Scandinavian Excellence: Volvo XC40
Scandinavian Excellence: Volvo XC40

Volvo is done with diesel engines. The Swedish carmaker, which has always been an environmentally-conscious brand, has made a commitment in the new year to completely shift away from diesel engines. The much-loved XC40 that was launched two years ago, is the first car in the company’s stable to undergo the change. The new XC40 […]

Volvo is done with diesel engines. The Swedish carmaker, which has always been an environmentally-conscious brand, has made a commitment in the new year to completely shift away from diesel engines. The much-loved XC40 that was launched two years ago, is the first car in the company’s stable to undergo the change. The new XC40 T4 R-Design now features a BSVI-ready 2.0-litre turbo-petrol engine. Except for the T4 badge at the rear, everything else remains same for the car from the outside, which is a good thing because it has always been very sleek-looking with its signature glossy black grille, the instantly-recognisable ‘Thor’s hammer’ LED headlights, and the taillights that start from the spoiler and extends all the way down to the middle. The blacked-out roof comes standard, which gives it a sporty appeal, and so does the same 18-inch, five-spoke wheels with black accents.

 

 

The cabin is beautifully minimalistic with a clean centre console and tall chrome AC vents. Like the exterior, the interiors also haven’t changed much. The huge and vibrant 9.0-inch Sensus touchscreen infotainment system adorns the centre and is still just as smooth, responsive and easy to use. The XC40 T4 R-Design is an all-black cabin now, which is a shame since the tan interior was one of the XC40’s highlights. Volvo got orthopaedic experts to design the seats and you can feel the comfort factor as soon as you settle in, though it could have felt even better with a bit more legroom. Safety, as is well known, is one of Volvo’s strongest suits, and the new XC40 is a testament to this. It comes with radar-based safety assists like the lane mitigation system, lane-keeping assist, hill ascent and descent controls, pilot assist, adaptive cruise control, six airbags, ABS with EBD, brake-assist and a lot more.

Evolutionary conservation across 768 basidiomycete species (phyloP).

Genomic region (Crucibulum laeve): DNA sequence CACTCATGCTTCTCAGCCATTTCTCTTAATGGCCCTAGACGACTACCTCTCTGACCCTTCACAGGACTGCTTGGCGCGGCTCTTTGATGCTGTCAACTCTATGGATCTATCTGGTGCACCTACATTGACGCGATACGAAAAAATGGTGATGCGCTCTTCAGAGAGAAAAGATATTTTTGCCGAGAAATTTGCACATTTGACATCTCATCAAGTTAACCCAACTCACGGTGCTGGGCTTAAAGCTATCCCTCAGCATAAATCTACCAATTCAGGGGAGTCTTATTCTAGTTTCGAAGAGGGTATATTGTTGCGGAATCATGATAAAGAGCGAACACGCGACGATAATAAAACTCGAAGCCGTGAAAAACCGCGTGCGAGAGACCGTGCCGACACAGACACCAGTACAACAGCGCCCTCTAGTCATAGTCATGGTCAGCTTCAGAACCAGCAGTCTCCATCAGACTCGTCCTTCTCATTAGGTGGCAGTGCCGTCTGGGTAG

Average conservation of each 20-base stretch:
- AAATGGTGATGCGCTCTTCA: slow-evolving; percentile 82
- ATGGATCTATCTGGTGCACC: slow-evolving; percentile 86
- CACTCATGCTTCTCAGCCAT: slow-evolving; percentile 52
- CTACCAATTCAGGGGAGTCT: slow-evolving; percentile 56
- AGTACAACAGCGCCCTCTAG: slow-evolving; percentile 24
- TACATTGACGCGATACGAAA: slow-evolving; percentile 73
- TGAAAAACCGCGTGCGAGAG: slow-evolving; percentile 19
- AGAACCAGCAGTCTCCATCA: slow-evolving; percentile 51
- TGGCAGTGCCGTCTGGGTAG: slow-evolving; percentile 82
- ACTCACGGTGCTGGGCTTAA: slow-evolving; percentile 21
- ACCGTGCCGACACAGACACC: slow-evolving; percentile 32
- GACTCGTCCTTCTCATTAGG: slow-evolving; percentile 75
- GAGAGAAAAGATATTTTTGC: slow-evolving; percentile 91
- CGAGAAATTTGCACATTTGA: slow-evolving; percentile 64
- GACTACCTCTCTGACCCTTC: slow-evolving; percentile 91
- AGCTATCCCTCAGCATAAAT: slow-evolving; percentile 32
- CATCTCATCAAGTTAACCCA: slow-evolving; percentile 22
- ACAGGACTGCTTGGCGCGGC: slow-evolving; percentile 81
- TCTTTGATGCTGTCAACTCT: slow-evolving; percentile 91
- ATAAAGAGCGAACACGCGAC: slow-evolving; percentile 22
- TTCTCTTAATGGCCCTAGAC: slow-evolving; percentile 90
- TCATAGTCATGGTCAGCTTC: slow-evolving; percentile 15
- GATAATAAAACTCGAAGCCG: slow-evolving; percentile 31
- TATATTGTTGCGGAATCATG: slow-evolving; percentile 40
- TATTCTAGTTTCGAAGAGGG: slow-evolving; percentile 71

At the heart of the car is a 2.0-litre turbo-petrol engine that churns out 190hp and 300Nm of torque. For a modern car though, it felt at a bit too noisy at higher speeds. Once the engine hits the 3,000-rpm mark it makes itself distinctly audible. The 8-speed automatic gearbox takes time to kick into higher gears, but there is the option of paddle shifting one’s way up or down. Goa’s winding roads, where I drove this car, magnified the body rolls but it maintained a tight grip on the road even at high speeds, with braking being particularly smooth. Despite the wide body, manoeuvring through Goa’s narrow beach roads was easy. In 2018, Volvo XC40 was the first car to win the ICOTY award in the newly introduced category of Best Premium Car. Though the driving experience of this new variant is not as exciting, it does offer enough thrills and power to compensate. In addition, it is loaded with many features that you will find only in much more expensive cars. So, as much as I liked the original, I would say that the petrol version is a worthy substitute.

 

 

 

PRICE

 

Rs 33.90 lakh (ex-showroom)

 

ENGINE

 

2.0-litre turbo petrol

 

POWER

 

190 BHP

 

9.0-inch Sensus infotainment system, wireless device charging, radar-based safety systems, six airbags, ABS with EBD

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